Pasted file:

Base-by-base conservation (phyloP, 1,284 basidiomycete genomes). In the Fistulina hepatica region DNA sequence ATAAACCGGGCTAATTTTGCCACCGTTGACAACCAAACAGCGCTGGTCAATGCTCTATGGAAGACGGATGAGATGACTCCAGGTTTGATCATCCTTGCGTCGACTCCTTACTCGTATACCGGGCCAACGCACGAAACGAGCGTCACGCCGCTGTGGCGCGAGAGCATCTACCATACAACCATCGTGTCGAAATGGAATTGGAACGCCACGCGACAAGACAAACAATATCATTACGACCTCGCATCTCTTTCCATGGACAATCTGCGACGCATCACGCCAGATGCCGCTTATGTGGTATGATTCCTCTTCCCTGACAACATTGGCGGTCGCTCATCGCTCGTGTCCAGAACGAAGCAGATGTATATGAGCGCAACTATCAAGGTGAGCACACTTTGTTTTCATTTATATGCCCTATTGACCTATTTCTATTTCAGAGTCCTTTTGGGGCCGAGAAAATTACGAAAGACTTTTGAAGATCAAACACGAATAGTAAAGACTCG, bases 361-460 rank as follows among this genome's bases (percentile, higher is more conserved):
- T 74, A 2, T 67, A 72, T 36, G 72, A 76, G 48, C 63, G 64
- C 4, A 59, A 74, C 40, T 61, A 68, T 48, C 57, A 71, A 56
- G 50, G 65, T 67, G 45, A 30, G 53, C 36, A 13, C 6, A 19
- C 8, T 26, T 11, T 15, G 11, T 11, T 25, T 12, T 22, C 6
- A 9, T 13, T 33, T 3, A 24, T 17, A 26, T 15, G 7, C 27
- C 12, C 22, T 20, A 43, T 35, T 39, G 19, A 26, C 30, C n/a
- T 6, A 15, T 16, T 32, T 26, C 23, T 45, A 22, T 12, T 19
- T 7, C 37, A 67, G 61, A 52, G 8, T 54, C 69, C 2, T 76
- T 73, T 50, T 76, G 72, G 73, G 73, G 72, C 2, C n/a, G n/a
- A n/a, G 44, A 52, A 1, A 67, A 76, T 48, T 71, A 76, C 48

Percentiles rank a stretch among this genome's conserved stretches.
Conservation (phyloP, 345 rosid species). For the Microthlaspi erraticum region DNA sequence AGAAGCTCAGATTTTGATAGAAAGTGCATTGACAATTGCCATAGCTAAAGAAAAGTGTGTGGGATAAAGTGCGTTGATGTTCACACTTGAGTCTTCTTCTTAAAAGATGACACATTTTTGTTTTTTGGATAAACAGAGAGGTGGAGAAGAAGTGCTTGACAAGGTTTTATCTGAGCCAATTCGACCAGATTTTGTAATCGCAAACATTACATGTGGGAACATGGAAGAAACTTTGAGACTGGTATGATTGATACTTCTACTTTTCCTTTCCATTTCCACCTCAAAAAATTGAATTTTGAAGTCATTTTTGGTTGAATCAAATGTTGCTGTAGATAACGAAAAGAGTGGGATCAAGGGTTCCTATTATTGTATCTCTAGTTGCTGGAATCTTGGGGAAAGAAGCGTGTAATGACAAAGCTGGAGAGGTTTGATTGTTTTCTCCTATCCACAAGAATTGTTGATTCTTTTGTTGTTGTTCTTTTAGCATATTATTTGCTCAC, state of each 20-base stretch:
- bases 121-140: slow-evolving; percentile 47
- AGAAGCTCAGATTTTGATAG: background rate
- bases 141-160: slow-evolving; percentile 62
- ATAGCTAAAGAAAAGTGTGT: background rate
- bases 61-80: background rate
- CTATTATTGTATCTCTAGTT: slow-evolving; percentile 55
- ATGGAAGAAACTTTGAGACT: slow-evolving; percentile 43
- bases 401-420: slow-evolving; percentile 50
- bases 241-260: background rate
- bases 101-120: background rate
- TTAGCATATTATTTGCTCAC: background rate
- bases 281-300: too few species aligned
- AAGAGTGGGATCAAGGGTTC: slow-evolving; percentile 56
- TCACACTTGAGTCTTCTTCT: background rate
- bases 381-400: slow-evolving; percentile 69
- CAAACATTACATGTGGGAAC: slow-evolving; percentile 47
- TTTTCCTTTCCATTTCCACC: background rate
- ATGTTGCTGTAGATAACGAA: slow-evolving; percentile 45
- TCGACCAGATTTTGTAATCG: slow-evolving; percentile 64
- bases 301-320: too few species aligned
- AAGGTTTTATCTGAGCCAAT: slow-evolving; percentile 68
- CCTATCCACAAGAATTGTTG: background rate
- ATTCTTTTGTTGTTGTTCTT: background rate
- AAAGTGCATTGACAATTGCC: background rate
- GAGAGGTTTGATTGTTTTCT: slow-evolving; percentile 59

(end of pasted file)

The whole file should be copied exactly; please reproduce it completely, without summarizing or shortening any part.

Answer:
Base-by-base conservation (phyloP, 1,284 basidiomycete genomes). In the Fistulina hepatica region DNA sequence ATAAACCGGGCTAATTTTGCCACCGTTGACAACCAAACAGCGCTGGTCAATGCTCTATGGAAGACGGATGAGATGACTCCAGGTTTGATCATCCTTGCGTCGACTCCTTACTCGTATACCGGGCCAACGCACGAAACGAGCGTCACGCCGCTGTGGCGCGAGAGCATCTACCATACAACCATCGTGTCGAAATGGAATTGGAACGCCACGCGACAAGACAAACAATATCATTACGACCTCGCATCTCTTTCCATGGACAATCTGCGACGCATCACGCCAGATGCCGCTTATGTGGTATGATTCCTCTTCCCTGACAACATTGGCGGTCGCTCATCGCTCGTGTCCAGAACGAAGCAGATGTATATGAGCGCAACTATCAAGGTGAGCACACTTTGTTTTCATTTATATGCCCTATTGACCTATTTCTATTTCAGAGTCCTTTTGGGGCCGAGAAAATTACGAAAGACTTTTGAAGATCAAACACGAATAGTAAAGACTCG, bases 361-460 rank as follows among this genome's bases (percentile, higher is more conserved):
- T 74, A 2, T 67, A 72, T 36, G 72, A 76, G 48, C 63, G 64
- C 4, A 59, A 74, C 40, T 61, A 68, T 48, C 57, A 71, A 56
- G 50, G 65, T 67, G 45, A 30, G 53, C 36, A 13, C 6, A 19
- C 8, T 26, T 11, T 15, G 11, T 11, T 25, T 12, T 22, C 6
- A 9, T 13, T 33, T 3, A 24, T 17, A 26, T 15, G 7, C 27
- C 12, C 22, T 20, A 43, T 35, T 39, G 19, A 26, C 30, C n/a
- T 6, A 15, T 16, T 32, T 26, C 23, T 45, A 22, T 12, T 19
- T 7, C 37, A 67, G 61, A 52, G 8, T 54, C 69, C 2, T 76
- T 73, T 50, T 76, G 72, G 73, G 73, G 72, C 2, C n/a, G n/a
- A n/a, G 44, A 52, A 1, A 67, A 76, T 48, T 71, A 76, C 48

Percentiles rank a stretch among this genome's conserved stretches.
Conservation (phyloP, 345 rosid species). For the Microthlaspi erraticum region DNA sequence AGAAGCTCAGATTTTGATAGAAAGTGCATTGACAATTGCCATAGCTAAAGAAAAGTGTGTGGGATAAAGTGCGTTGATGTTCACACTTGAGTCTTCTTCTTAAAAGATGACACATTTTTGTTTTTTGGATAAACAGAGAGGTGGAGAAGAAGTGCTTGACAAGGTTTTATCTGAGCCAATTCGACCAGATTTTGTAATCGCAAACATTACATGTGGGAACATGGAAGAAACTTTGAGACTGGTATGATTGATACTTCTACTTTTCCTTTCCATTTCCACCTCAAAAAATTGAATTTTGAAGTCATTTTTGGTTGAATCAAATGTTGCTGTAGATAACGAAAAGAGTGGGATCAAGGGTTCCTATTATTGTATCTCTAGTTGCTGGAATCTTGGGGAAAGAAGCGTGTAATGACAAAGCTGGAGAGGTTTGATTGTTTTCTCCTATCCACAAGAATTGTTGATTCTTTTGTTGTTGTTCTTTTAGCATATTATTTGCTCAC, state of each 20-base stretch:
- bases 121-140: slow-evolving; percentile 47
- AGAAGCTCAGATTTTGATAG: background rate
- bases 141-160: slow-evolving; percentile 62
- ATAGCTAAAGAAAAGTGTGT: background rate
- bases 61-80: background rate
- CTATTATTGTATCTCTAGTT: slow-evolving; percentile 55
- ATGGAAGAAACTTTGAGACT: slow-evolving; percentile 43
- bases 401-420: slow-evolving; percentile 50
- bases 241-260: background rate
- bases 101-120: background rate
- TTAGCATATTATTTGCTCAC: background rate
- bases 281-300: too few species aligned
- AAGAGTGGGATCAAGGGTTC: slow-evolving; percentile 56
- TCACACTTGAGTCTTCTTCT: background rate
- bases 381-400: slow-evolving; percentile 69
- CAAACATTACATGTGGGAAC: slow-evolving; percentile 47
- TTTTCCTTTCCATTTCCACC: background rate
- ATGTTGCTGTAGATAACGAA: slow-evolving; percentile 45
- TCGACCAGATTTTGTAATCG: slow-evolving; percentile 64
- bases 301-320: too few species aligned
- AAGGTTTTATCTGAGCCAAT: slow-evolving; percentile 68
- CCTATCCACAAGAATTGTTG: background rate
- ATTCTTTTGTTGTTGTTCTT: background rate
- AAAGTGCATTGACAATTGCC: background rate
- GAGAGGTTTGATTGTTTTCT: slow-evolving; percentile 59